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  • We're All Mad Here
  • Phyllis Stowell (bio)

Although, Lewis Carroll's Alice in Wonderland is satirical, it is not a satire. Its form, its organizing principle, is a metaphoric process through which Alice grows up. This form, an example of what Mary Doyle Springer calls a "plot of learning,"1, makes Alice as significant for children today as it was in Victorian England.

A typical seven-year-old, Alice is bored by books with no pictures, quick to respond to her curiosity, and oblivious of consequences. She likes to demonstrate what she knows. She has a lively imagination, as we see in her monologue as she falls. On the other hand, she has problems with pride, anger, subjectivity, and an unquestioning acceptance of what she has been told. Here expectations and judgments reflect the Victorian social code, the hypocrisy of believing that what is right is whatever is proper form. Because this attitude denies unconscious as well as concsious values, motivations, instincts and emotions, Alice's expectations conflict both with her own behavior and with the behavior of those around her. But the issues she faces go beyond superannuated Victorian codes, for today's children must also cope with the desire of their parents and teachers that they try to "be good." Like all children, Alice must separate herself from identification with others, develop an ego, become aware of aggression (her own and others'), and learn to tolerate adversity without succumbing to self-pity. Finally, she must learn to separate power from love. In other words, Alice has to grow up, and she does so through her contact with primitive forces active in her unconscious.

Alice's fall signals an entrance to the underworld of the unconscious. As in dreams, episode follows episode on the basis of a story to be told, a theme to be developed. The seemingly chaotic reversals, the disorientations of time and space, and the linkages between irrational and illogical materials actually represent a self-observing consciousness and images of symbolic and universal power.

In this underground where "very few things indeed [are] really impossible," Alice encounters the Trickster, his presence first indicated by the way her mind plays tricks on her: she begins by wondering if cats eat bats and ends by wondering if bats eat cats. The Trickster never leaves until we return with Alice to the day world. While he is sometimes demonic, the Trickster instigates growth; he is responsible for the ambiguity of a tone that is at once comic and serious, an ambiguity which accounts for the split between those readers who find the tale delightfully witty, and those who consider it anxiety-producing. The second group is best exemplified by the Freudian Paul Schilder in his "Psychoanalytic Remarks on Alice in Wonderland and Lewis Carroll."2 Schilder concludes that no child should be exposed to such a regressive fairy tale. But the mercurial Trickster is always present in the transformative journey, and his ultimate effect is positive; in fact, the presence of this ambivalent energy is crucial for change, and our discomfort with it is merely our discomfort with any new, foreign or ununderstandable experience. The question we must ask is, is experiencing this journey destructive or constructive for children? I believe it is beneficial. [End Page 5]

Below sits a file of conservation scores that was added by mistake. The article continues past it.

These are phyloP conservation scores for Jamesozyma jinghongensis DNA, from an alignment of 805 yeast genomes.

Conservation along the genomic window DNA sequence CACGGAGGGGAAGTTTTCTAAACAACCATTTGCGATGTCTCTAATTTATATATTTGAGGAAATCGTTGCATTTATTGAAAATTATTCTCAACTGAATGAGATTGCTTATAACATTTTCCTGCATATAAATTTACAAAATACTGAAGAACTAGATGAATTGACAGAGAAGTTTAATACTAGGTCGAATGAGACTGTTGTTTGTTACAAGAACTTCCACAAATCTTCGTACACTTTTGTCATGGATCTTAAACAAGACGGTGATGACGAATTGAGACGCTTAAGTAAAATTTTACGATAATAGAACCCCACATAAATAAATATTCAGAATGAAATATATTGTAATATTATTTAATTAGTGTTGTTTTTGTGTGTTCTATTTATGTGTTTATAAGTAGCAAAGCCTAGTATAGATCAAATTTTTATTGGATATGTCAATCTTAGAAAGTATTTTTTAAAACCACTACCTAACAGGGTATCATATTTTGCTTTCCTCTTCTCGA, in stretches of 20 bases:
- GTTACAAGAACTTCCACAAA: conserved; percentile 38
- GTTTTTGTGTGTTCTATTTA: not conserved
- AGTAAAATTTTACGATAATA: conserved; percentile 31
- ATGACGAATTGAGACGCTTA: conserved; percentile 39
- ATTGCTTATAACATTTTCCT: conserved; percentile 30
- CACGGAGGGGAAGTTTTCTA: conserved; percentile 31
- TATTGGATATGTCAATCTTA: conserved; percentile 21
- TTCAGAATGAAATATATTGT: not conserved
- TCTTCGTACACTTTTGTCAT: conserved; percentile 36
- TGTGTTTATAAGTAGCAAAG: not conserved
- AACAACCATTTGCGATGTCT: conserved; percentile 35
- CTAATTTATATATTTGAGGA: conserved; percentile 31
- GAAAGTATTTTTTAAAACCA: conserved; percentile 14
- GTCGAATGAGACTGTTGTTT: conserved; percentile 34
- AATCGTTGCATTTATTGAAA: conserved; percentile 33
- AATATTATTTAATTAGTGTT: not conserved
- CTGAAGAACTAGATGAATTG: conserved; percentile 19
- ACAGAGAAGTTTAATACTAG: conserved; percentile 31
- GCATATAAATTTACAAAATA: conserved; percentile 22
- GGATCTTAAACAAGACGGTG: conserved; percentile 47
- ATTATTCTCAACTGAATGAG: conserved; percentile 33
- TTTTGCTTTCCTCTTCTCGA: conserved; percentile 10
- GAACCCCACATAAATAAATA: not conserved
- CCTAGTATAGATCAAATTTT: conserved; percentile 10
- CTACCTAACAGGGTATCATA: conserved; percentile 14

The journey divides into two parts, before and after Alice's entrance into the garden. Although she finds the golden key early in her journey, half the journey is over before she can open the garden door. That happens because the challenge of this garden, which is far from Edenic, required previous psychological development before Alice can assimilate what she will encounter there.

In the first part Alice must face at least six issues: the nature of existence (what happens to the flame when the candle goes out?); frustration (her repeated inability to control her size) and the emotional reaction to frustration (she nearly drowns in her tears); aloneness (which she feels acutely when the White Rabbit disappears into the darkness and she stands a stark nine feet tall); identity ("Who are you" is her first question of herself, a question later repeated by other characters); fear, uncertainty, and alienation (the...

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Additional Information

ISSN
1553-1201
Print ISSN
0885-0429
Pages
pp. 5-8
Launched on MUSE
2009-01-01
Open Access
No
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